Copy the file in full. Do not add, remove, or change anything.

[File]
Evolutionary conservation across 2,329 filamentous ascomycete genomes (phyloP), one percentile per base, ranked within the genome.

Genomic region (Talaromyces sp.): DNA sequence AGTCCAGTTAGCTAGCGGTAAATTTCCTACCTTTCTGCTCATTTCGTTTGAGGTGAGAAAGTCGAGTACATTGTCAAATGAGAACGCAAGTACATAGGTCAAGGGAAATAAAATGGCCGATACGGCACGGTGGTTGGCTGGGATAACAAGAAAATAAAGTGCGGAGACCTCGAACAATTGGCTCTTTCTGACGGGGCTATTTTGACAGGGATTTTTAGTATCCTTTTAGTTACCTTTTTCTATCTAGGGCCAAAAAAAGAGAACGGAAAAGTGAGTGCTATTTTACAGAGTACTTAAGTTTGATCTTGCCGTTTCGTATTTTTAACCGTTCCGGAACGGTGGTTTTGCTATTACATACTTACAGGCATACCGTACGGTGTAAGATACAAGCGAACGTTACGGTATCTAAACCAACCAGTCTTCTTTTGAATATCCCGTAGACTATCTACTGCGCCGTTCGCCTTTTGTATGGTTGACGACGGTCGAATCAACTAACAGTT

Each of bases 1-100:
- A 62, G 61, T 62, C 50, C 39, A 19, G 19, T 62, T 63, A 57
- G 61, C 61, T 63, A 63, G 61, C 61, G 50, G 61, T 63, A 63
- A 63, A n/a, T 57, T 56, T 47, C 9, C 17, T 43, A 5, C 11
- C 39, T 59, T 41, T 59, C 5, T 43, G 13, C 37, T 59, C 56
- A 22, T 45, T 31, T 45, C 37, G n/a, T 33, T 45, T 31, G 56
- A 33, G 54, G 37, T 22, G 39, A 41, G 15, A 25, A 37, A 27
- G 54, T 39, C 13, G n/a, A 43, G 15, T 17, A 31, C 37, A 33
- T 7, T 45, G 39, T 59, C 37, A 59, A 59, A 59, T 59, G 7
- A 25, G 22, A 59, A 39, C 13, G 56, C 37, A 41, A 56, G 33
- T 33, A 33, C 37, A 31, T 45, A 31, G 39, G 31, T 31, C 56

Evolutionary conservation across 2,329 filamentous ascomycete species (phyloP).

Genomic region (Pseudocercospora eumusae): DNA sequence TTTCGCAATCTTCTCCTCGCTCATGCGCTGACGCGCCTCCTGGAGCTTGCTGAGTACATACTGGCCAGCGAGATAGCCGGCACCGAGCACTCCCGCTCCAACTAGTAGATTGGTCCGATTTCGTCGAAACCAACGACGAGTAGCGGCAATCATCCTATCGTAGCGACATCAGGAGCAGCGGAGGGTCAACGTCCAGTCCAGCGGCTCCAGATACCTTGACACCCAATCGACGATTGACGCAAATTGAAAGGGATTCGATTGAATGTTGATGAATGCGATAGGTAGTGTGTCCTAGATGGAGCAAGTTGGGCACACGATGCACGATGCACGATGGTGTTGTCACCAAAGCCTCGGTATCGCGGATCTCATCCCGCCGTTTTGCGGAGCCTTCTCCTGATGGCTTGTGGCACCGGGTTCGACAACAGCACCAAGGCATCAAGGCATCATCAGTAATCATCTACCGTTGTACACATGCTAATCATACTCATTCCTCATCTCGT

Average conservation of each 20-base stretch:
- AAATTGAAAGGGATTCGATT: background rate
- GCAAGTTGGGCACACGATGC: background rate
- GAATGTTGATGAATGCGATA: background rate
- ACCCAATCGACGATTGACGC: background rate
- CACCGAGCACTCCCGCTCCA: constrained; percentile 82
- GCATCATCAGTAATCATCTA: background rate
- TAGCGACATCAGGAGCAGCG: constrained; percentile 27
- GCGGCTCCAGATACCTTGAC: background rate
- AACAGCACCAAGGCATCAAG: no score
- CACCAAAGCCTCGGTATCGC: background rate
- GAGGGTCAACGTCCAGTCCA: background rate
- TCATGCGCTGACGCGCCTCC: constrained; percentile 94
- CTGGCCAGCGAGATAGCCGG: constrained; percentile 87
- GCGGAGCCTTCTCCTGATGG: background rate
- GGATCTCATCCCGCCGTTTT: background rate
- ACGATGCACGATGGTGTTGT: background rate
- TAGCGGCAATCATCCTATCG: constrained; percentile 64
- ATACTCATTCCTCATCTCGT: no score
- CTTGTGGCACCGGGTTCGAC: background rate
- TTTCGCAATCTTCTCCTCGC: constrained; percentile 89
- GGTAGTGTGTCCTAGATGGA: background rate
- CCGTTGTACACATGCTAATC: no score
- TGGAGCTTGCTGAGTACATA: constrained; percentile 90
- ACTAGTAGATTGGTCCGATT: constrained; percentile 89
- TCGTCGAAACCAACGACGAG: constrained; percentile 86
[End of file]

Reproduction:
Evolutionary conservation across 2,329 filamentous ascomycete genomes (phyloP), one percentile per base, ranked within the genome.

Genomic region (Talaromyces sp.): DNA sequence AGTCCAGTTAGCTAGCGGTAAATTTCCTACCTTTCTGCTCATTTCGTTTGAGGTGAGAAAGTCGAGTACATTGTCAAATGAGAACGCAAGTACATAGGTCAAGGGAAATAAAATGGCCGATACGGCACGGTGGTTGGCTGGGATAACAAGAAAATAAAGTGCGGAGACCTCGAACAATTGGCTCTTTCTGACGGGGCTATTTTGACAGGGATTTTTAGTATCCTTTTAGTTACCTTTTTCTATCTAGGGCCAAAAAAAGAGAACGGAAAAGTGAGTGCTATTTTACAGAGTACTTAAGTTTGATCTTGCCGTTTCGTATTTTTAACCGTTCCGGAACGGTGGTTTTGCTATTACATACTTACAGGCATACCGTACGGTGTAAGATACAAGCGAACGTTACGGTATCTAAACCAACCAGTCTTCTTTTGAATATCCCGTAGACTATCTACTGCGCCGTTCGCCTTTTGTATGGTTGACGACGGTCGAATCAACTAACAGTT

Each of bases 1-100:
- A 62, G 61, T 62, C 50, C 39, A 19, G 19, T 62, T 63, A 57
- G 61, C 61, T 63, A 63, G 61, C 61, G 50, G 61, T 63, A 63
- A 63, A n/a, T 57, T 56, T 47, C 9, C 17, T 43, A 5, C 11
- C 39, T 59, T 41, T 59, C 5, T 43, G 13, C 37, T 59, C 56
- A 22, T 45, T 31, T 45, C 37, G n/a, T 33, T 45, T 31, G 56
- A 33, G 54, G 37, T 22, G 39, A 41, G 15, A 25, A 37, A 27
- G 54, T 39, C 13, G n/a, A 43, G 15, T 17, A 31, C 37, A 33
- T 7, T 45, G 39, T 59, C 37, A 59, A 59, A 59, T 59, G 7
- A 25, G 22, A 59, A 39, C 13, G 56, C 37, A 41, A 56, G 33
- T 33, A 33, C 37, A 31, T 45, A 31, G 39, G 31, T 31, C 56

Evolutionary conservation across 2,329 filamentous ascomycete species (phyloP).

Genomic region (Pseudocercospora eumusae): DNA sequence TTTCGCAATCTTCTCCTCGCTCATGCGCTGACGCGCCTCCTGGAGCTTGCTGAGTACATACTGGCCAGCGAGATAGCCGGCACCGAGCACTCCCGCTCCAACTAGTAGATTGGTCCGATTTCGTCGAAACCAACGACGAGTAGCGGCAATCATCCTATCGTAGCGACATCAGGAGCAGCGGAGGGTCAACGTCCAGTCCAGCGGCTCCAGATACCTTGACACCCAATCGACGATTGACGCAAATTGAAAGGGATTCGATTGAATGTTGATGAATGCGATAGGTAGTGTGTCCTAGATGGAGCAAGTTGGGCACACGATGCACGATGCACGATGGTGTTGTCACCAAAGCCTCGGTATCGCGGATCTCATCCCGCCGTTTTGCGGAGCCTTCTCCTGATGGCTTGTGGCACCGGGTTCGACAACAGCACCAAGGCATCAAGGCATCATCAGTAATCATCTACCGTTGTACACATGCTAATCATACTCATTCCTCATCTCGT

Average conservation of each 20-base stretch:
- AAATTGAAAGGGATTCGATT: background rate
- GCAAGTTGGGCACACGATGC: background rate
- GAATGTTGATGAATGCGATA: background rate
- ACCCAATCGACGATTGACGC: background rate
- CACCGAGCACTCCCGCTCCA: constrained; percentile 82
- GCATCATCAGTAATCATCTA: background rate
- TAGCGACATCAGGAGCAGCG: constrained; percentile 27
- GCGGCTCCAGATACCTTGAC: background rate
- AACAGCACCAAGGCATCAAG: no score
- CACCAAAGCCTCGGTATCGC: background rate
- GAGGGTCAACGTCCAGTCCA: background rate
- TCATGCGCTGACGCGCCTCC: constrained; percentile 94
- CTGGCCAGCGAGATAGCCGG: constrained; percentile 87
- GCGGAGCCTTCTCCTGATGG: background rate
- GGATCTCATCCCGCCGTTTT: background rate
- ACGATGCACGATGGTGTTGT: background rate
- TAGCGGCAATCATCCTATCG: constrained; percentile 64
- ATACTCATTCCTCATCTCGT: no score
- CTTGTGGCACCGGGTTCGAC: background rate
- TTTCGCAATCTTCTCCTCGC: constrained; percentile 89
- GGTAGTGTGTCCTAGATGGA: background rate
- CCGTTGTACACATGCTAATC: no score
- TGGAGCTTGCTGAGTACATA: constrained; percentile 90
- ACTAGTAGATTGGTCCGATT: constrained; percentile 89
- TCGTCGAAACCAACGACGAG: constrained; percentile 86